Ben Peek (benpeek) wrote,
Ben Peek

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Revenge Narratives

Yesterday, I sat around and watched Man on Fire, a Tony Scott, Denzel Washington remake from a few years back. One of my students thinks it's a good film, and we were doing film techniques, and I'm of the mind that doing it with a film they like is better than one they hate. I've watched some shit in the name of this theory, including, but not limited to, Bring it On, episodes of the OC, and the Bond films with Pearce Brosnan in them, though it could be any Bond film as far as I'm concerned. At any rate, Man on Fire didn't make me go blind, and parts of the film were enjoyable enough, so it could have been worse.

It still wasn't very good, however.

As I was watching this film, I started thinking how poorly the revenge narrative was handled. At one stage, Washington, the ex drunk now sober and shot up ex-bodyguard getting revenge for the supposedly dead Dakota Fanning, says that he's good to kill anyone who was involved, anyone who profited, anyone and everyone, you know what I mean? All good, thought I. Except, of course, the first female he comes into contact with, he ties up, then shoots her male companions, finds out she has an abducted child with her, and then lets her live, possibly because you can't kill fat, elderly women and still be doing the right thing. Shortly after that, of course, he burst into a house full of children and a pregnant woman, all of which he lets live, because you definitely can't be doing the right thing if you shoot children and pregnant women. In fact, all he manages to do at this stage is shoot the fingers off a man, and get shot himself, making for the film's very anti-climatic moment where, for reasons I'm still not quite sure on, the kidnappers swap the really alive and oh god bet you didn't see that coming Dakota Fanning with the dying soon to be dead Washington. Oh, and the guy with no fingers.

I know why Washington wasn't killing women and children and that, of course, is that in doing so it will make him unsympathetic. The audience might begin to view him as an unreasonable, violent man who, when the child he had come to care for is taken away from him, responds in no way that can be considered rational. Which, of course, is how he should have been. Within the rules of the narrative, he should have killed the woman with the girl; he should have killed the pregnant woman; he should have killed the children. His goal was to punish and take away everything that the kidnappers had, to do the same thing that had been done to him. As I kept watching Man on Fire, inevitably disappointed by this failure that I should have been prepared for the moment i started watching it, I came to the conclusion that the revenge narrative works in two parts: the set up, where you establish just how much one person (or one group) of people meant to the surviving figure, and them resolution, in which the protagonist, fueled by this loss, becomes a completely unreasonable figure, and enacts a revenge to sooth his hurt and which is worse than that which has been done to him.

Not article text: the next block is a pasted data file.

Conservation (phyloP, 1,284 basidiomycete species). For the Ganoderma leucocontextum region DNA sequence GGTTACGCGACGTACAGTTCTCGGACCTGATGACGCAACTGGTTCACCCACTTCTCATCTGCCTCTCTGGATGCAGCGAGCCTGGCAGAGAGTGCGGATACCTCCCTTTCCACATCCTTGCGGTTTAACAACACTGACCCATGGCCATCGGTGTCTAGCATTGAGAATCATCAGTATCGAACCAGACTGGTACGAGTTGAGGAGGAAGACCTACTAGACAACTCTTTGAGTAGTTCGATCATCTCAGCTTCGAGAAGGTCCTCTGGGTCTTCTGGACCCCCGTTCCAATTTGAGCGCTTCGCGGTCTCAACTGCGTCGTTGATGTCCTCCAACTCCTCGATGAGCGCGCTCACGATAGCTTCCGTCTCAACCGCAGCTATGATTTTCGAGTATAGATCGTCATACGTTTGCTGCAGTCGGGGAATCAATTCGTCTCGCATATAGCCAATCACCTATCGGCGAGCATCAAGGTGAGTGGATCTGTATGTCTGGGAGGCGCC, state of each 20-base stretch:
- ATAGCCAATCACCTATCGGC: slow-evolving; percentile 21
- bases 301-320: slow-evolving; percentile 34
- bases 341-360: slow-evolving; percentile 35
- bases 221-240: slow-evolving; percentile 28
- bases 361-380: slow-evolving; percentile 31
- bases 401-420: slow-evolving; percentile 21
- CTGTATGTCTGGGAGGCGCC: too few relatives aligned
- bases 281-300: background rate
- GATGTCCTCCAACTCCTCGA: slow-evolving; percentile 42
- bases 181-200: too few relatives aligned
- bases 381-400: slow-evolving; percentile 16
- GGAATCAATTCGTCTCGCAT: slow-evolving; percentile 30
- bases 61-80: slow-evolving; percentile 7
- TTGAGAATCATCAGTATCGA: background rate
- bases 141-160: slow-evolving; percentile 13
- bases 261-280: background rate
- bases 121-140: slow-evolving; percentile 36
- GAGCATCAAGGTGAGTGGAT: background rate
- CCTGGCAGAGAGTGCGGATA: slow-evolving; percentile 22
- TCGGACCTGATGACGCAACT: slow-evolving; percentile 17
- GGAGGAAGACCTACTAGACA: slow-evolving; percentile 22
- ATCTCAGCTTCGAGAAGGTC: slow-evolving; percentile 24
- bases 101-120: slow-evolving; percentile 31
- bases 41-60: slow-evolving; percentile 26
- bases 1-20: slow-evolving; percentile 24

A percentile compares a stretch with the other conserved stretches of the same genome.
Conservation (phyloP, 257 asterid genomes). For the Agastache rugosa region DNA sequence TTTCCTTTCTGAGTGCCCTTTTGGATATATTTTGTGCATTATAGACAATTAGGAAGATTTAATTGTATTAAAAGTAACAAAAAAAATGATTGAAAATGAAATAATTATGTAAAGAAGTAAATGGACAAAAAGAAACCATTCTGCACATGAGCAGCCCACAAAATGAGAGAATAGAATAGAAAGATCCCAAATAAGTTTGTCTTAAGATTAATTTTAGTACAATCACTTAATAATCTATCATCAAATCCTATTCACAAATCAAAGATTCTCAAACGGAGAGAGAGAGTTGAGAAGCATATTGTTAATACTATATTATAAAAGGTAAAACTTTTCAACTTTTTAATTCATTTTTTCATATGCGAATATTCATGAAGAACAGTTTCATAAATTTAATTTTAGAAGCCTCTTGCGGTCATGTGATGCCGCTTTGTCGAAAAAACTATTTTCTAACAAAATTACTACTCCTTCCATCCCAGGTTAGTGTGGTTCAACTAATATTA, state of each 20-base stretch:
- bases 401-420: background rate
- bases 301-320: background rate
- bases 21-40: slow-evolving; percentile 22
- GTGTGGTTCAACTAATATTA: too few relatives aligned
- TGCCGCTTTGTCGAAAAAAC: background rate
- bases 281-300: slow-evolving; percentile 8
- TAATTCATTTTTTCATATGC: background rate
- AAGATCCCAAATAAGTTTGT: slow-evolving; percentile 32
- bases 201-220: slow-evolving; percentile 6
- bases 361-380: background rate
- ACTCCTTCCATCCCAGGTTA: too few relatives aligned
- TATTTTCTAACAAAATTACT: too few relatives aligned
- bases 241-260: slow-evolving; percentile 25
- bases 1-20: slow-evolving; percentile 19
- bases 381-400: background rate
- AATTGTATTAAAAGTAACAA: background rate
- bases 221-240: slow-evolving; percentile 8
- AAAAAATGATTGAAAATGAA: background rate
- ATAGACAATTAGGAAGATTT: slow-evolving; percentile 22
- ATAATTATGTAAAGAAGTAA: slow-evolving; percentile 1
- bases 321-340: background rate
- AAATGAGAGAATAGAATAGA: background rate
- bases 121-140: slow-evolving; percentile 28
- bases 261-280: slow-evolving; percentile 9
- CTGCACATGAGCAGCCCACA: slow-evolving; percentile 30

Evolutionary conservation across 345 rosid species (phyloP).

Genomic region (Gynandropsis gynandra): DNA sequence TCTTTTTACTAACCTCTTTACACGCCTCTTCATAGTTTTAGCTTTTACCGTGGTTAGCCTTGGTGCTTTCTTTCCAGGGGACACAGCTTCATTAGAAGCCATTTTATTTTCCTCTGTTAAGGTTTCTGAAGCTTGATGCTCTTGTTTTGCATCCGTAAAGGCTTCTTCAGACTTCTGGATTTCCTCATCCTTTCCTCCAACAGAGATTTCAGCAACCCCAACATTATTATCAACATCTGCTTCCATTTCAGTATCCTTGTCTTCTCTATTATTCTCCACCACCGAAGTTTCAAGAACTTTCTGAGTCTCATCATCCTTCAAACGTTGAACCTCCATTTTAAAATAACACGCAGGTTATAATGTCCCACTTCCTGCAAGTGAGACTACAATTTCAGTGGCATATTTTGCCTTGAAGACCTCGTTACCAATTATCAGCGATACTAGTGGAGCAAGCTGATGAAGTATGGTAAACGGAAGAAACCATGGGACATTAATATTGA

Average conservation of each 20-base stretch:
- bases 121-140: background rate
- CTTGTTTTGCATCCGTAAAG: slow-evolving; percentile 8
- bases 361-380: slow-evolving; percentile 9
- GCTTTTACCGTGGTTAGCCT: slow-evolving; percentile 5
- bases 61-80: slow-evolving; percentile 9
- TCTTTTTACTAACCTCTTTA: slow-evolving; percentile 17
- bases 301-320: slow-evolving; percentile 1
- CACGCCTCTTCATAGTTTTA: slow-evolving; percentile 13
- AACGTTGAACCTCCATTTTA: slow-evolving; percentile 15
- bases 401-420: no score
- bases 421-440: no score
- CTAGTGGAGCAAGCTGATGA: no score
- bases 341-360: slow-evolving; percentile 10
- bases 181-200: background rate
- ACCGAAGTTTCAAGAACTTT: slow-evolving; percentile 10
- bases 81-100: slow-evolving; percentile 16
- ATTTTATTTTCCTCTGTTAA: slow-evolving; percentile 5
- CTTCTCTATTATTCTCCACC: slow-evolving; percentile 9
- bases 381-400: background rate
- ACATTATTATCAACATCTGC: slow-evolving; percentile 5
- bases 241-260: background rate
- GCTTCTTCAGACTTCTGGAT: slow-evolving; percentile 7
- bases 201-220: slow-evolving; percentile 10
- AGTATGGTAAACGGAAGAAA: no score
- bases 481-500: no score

That means, I believe, that your protagonist stops being sympathetic, or even likable, but, the trick, from the artist's point of view--and I use artist in a general term to cover writers, directors, you name it--the trick is that the audience can understand what motivates him/her, and that creates a willingness for them to follow the narrative.

That's exactly what I thought.

Did I mention I'm writing a revenge narrative?

Yes, I am.
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